After the war Jim blasted tunnels for the railroad into Taconite Harbor, worked for Bridge
Builders, then Earth Movers hauling heavy equipment, and then Builders Supply in Superior. Jim
embarked on his final journey June 7, 2007, and was interred at Veterans Cemetery at Spooner.

Middle School Essay Contest Winners

Middle School Essay Contest Winners

Washburn Essay Winners & Education  Outreach Coordinator John Gidley

Richard I. Bong Veterans Historical Center is proud to announce the winners of the 2016-17 Middle School Essay contest. Students were asked to answer the question “How do the new technologies and inventions created during World War II affect or shape our lives today?”

“The response was overwhelming, all the students did a great job” said John Gidley, Education and Outreach Coordinator for the Center. “It was so hard to narrow it down to just three winners.”
The winners were chosen from 100 essays that were submitted from Northern Wisconsin and Northern Minnesota. The winners received a $50 cash prize, 4 admissions to the Center and an “American’s Ace of Aces” book by General George C. Kenny.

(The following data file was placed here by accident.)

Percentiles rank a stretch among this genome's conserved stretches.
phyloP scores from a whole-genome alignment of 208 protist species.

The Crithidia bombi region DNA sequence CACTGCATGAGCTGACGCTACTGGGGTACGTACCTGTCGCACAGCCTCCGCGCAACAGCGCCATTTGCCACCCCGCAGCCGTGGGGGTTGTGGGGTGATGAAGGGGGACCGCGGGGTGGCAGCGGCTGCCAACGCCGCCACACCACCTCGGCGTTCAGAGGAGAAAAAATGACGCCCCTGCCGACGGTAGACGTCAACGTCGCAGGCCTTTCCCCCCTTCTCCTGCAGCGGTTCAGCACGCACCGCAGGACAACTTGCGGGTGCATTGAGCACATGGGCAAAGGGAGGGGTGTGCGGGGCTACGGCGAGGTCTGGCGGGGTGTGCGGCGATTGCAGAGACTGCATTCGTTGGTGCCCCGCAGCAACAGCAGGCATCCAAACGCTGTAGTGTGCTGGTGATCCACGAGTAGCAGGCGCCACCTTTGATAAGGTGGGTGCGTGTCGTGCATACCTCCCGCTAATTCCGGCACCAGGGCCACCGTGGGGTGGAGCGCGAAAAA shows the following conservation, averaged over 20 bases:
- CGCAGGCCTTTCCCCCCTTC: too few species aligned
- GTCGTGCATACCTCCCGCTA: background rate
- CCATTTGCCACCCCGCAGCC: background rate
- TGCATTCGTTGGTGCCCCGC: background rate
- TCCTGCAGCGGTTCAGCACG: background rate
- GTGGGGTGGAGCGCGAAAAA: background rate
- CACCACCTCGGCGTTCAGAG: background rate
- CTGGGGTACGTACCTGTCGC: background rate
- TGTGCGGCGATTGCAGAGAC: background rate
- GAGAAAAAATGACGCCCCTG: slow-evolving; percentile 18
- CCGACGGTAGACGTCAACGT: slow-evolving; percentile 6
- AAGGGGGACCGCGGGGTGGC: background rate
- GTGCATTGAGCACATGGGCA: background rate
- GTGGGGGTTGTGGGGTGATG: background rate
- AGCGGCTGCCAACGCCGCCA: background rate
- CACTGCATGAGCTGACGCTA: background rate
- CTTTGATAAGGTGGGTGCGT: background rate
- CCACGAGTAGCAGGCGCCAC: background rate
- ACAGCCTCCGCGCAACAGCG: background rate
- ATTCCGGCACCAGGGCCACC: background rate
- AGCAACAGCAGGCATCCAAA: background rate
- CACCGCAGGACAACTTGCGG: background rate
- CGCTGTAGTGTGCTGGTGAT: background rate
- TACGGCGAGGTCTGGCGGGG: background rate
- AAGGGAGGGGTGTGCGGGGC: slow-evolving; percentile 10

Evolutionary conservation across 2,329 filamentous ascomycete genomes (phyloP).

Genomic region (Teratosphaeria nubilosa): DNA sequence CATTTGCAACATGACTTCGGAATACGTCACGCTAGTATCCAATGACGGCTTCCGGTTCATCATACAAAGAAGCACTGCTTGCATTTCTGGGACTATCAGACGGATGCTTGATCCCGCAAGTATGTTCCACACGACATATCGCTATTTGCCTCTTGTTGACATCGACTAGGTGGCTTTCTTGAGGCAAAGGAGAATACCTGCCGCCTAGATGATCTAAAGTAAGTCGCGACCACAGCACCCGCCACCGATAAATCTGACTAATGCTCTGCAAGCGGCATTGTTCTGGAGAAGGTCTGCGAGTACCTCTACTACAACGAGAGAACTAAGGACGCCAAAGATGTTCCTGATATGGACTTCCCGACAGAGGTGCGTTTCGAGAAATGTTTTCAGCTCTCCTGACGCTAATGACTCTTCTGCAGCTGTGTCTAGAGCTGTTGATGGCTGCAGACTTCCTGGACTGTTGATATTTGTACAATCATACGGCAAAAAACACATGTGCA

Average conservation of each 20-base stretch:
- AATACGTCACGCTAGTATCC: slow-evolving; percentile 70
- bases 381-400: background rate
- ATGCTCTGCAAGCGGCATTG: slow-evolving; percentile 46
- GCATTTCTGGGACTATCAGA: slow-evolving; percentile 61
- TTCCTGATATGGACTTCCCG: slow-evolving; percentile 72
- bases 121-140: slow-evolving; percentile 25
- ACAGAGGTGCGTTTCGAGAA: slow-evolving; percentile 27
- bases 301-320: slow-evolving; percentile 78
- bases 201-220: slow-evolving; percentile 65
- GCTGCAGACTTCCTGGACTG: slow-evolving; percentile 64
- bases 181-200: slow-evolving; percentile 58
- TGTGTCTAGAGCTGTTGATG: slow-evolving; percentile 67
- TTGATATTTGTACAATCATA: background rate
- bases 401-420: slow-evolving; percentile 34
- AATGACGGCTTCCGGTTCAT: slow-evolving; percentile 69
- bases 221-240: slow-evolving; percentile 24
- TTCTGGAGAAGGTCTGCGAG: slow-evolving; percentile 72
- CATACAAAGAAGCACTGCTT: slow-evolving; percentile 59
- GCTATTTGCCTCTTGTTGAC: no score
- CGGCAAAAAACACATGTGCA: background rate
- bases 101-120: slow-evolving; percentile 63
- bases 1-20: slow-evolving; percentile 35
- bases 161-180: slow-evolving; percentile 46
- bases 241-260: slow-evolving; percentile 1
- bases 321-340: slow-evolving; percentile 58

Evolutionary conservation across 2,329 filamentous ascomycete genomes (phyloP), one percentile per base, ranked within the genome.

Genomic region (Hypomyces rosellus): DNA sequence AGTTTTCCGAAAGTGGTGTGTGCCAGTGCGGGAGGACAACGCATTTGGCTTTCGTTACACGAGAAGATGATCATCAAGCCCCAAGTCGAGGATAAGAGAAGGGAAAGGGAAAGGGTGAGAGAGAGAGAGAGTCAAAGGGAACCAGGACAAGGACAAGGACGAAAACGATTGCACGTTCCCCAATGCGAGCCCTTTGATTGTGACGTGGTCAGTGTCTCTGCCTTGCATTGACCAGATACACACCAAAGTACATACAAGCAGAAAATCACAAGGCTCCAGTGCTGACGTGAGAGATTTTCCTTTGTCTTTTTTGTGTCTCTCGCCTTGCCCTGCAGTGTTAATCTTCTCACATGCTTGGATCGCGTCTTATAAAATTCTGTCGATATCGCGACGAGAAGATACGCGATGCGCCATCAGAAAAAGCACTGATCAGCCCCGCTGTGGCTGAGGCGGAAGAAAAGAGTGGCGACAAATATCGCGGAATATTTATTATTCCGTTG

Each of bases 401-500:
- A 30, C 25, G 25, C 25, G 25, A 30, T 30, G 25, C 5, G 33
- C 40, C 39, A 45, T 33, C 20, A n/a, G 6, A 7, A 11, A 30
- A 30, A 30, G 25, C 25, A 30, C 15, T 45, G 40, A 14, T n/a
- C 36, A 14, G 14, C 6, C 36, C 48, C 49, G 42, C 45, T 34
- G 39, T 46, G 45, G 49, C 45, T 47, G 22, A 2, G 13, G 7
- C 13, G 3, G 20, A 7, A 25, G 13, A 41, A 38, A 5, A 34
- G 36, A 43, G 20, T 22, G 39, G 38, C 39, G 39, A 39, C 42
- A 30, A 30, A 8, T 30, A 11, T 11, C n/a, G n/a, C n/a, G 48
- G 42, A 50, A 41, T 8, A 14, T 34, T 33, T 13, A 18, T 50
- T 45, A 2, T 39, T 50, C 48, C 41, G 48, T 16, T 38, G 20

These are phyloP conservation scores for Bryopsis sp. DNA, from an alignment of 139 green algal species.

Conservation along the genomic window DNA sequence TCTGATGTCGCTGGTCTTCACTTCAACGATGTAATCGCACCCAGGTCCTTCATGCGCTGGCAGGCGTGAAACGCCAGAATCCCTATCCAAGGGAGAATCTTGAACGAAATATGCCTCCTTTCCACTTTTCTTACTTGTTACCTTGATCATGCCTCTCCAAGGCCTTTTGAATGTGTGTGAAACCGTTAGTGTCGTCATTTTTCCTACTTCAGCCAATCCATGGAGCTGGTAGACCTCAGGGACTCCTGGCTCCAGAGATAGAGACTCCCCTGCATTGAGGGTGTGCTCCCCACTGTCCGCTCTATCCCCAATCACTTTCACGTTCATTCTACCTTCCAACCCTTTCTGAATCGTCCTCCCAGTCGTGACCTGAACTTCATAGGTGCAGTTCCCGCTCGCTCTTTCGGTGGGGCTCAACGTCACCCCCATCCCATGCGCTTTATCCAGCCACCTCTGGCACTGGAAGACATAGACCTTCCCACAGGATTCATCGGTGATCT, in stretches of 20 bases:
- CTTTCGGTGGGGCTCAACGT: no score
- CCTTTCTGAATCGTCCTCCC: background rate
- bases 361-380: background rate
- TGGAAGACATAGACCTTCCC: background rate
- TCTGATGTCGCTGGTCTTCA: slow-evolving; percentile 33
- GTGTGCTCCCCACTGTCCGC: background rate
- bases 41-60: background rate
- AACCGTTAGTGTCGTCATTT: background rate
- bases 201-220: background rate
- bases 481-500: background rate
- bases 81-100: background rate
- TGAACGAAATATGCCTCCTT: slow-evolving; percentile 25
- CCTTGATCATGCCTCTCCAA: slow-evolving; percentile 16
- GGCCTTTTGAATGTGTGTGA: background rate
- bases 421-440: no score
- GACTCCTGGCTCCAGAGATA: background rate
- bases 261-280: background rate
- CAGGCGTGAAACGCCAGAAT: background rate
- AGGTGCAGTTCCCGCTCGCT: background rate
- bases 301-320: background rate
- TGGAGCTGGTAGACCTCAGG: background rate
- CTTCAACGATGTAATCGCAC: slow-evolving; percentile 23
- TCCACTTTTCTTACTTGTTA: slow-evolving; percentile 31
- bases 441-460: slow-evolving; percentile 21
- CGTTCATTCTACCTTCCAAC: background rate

2016-17 Middle School Essay Contest” winners are:
-Sorley Swanstrom-Arnold, Grade 8, Washburn Middle School, Washburn Wisconsin.
-Sarah Earing, Grade 7, Washburn Middle School, Washburn Wisconsin
-Sebastian Rosales, Grade 7, Washburn Middle School, Washburn Wisconsin

Honorable mentions are:
-Jack Broadmore, Grade 6, Ordean East Middle School, Duluth Minnesota
-Lily Wheeler, Grade 7, Washburn Middle School, Washburn Wisconsin
-Collin Krmpotich, Grade 7, NorthStar Community Charter School, Minong Wisconsin
-Meghan Dougherty, Grade 8, Washburn Middle School, Washburn Wisconsin

The Mission of the Richard I. Bong Veterans Historical Center is to preserve and honor the memory of Major Bong and all veterans of World War II, as well as subsequent conflicts and to provide educational resources for the Twin Ports area community and beyond.

World War II Shipbuilding in Duluth and Superior Book Signing and Program

World War II Shipbuilding in Duluth and Superior Book Signing and Program